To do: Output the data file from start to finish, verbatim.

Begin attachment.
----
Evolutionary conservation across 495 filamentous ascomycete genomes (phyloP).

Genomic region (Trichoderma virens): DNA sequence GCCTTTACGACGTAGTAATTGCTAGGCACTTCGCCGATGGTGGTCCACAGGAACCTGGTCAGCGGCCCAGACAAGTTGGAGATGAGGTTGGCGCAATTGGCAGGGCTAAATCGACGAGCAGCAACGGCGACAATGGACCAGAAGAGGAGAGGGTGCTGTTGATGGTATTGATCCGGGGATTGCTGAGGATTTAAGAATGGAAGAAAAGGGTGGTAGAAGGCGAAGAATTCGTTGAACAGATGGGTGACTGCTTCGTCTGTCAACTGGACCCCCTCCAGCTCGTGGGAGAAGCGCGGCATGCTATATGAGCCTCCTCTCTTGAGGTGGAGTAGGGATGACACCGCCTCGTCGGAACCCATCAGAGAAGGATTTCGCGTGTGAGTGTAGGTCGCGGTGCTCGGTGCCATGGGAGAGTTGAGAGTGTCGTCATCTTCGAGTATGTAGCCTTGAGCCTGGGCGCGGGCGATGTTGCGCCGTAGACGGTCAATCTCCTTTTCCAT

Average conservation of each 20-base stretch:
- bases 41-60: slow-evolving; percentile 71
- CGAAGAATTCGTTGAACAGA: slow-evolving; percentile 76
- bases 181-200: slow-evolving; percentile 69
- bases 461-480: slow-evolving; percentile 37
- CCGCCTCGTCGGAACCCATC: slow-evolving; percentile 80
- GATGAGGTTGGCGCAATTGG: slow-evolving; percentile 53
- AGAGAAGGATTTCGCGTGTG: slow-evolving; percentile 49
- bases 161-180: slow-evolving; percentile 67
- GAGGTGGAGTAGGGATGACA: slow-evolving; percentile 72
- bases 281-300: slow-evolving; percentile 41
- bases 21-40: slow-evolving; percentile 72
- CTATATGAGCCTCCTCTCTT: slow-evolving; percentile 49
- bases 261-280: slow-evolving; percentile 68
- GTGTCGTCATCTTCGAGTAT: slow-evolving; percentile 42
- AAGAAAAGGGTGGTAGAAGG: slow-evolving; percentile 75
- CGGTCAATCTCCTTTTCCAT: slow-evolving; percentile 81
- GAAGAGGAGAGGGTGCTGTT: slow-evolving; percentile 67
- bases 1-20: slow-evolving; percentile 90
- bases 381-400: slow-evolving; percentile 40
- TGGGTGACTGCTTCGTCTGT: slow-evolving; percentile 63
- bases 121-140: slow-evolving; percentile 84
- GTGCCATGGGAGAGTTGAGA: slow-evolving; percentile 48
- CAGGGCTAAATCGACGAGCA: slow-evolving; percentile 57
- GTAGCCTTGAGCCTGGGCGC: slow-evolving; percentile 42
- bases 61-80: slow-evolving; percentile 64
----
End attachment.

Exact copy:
Evolutionary conservation across 495 filamentous ascomycete genomes (phyloP).

Genomic region (Trichoderma virens): DNA sequence GCCTTTACGACGTAGTAATTGCTAGGCACTTCGCCGATGGTGGTCCACAGGAACCTGGTCAGCGGCCCAGACAAGTTGGAGATGAGGTTGGCGCAATTGGCAGGGCTAAATCGACGAGCAGCAACGGCGACAATGGACCAGAAGAGGAGAGGGTGCTGTTGATGGTATTGATCCGGGGATTGCTGAGGATTTAAGAATGGAAGAAAAGGGTGGTAGAAGGCGAAGAATTCGTTGAACAGATGGGTGACTGCTTCGTCTGTCAACTGGACCCCCTCCAGCTCGTGGGAGAAGCGCGGCATGCTATATGAGCCTCCTCTCTTGAGGTGGAGTAGGGATGACACCGCCTCGTCGGAACCCATCAGAGAAGGATTTCGCGTGTGAGTGTAGGTCGCGGTGCTCGGTGCCATGGGAGAGTTGAGAGTGTCGTCATCTTCGAGTATGTAGCCTTGAGCCTGGGCGCGGGCGATGTTGCGCCGTAGACGGTCAATCTCCTTTTCCAT

Average conservation of each 20-base stretch:
- bases 41-60: slow-evolving; percentile 71
- CGAAGAATTCGTTGAACAGA: slow-evolving; percentile 76
- bases 181-200: slow-evolving; percentile 69
- bases 461-480: slow-evolving; percentile 37
- CCGCCTCGTCGGAACCCATC: slow-evolving; percentile 80
- GATGAGGTTGGCGCAATTGG: slow-evolving; percentile 53
- AGAGAAGGATTTCGCGTGTG: slow-evolving; percentile 49
- bases 161-180: slow-evolving; percentile 67
- GAGGTGGAGTAGGGATGACA: slow-evolving; percentile 72
- bases 281-300: slow-evolving; percentile 41
- bases 21-40: slow-evolving; percentile 72
- CTATATGAGCCTCCTCTCTT: slow-evolving; percentile 49
- bases 261-280: slow-evolving; percentile 68
- GTGTCGTCATCTTCGAGTAT: slow-evolving; percentile 42
- AAGAAAAGGGTGGTAGAAGG: slow-evolving; percentile 75
- CGGTCAATCTCCTTTTCCAT: slow-evolving; percentile 81
- GAAGAGGAGAGGGTGCTGTT: slow-evolving; percentile 67
- bases 1-20: slow-evolving; percentile 90
- bases 381-400: slow-evolving; percentile 40
- TGGGTGACTGCTTCGTCTGT: slow-evolving; percentile 63
- bases 121-140: slow-evolving; percentile 84
- GTGCCATGGGAGAGTTGAGA: slow-evolving; percentile 48
- CAGGGCTAAATCGACGAGCA: slow-evolving; percentile 57
- GTAGCCTTGAGCCTGGGCGC: slow-evolving; percentile 42
- bases 61-80: slow-evolving; percentile 64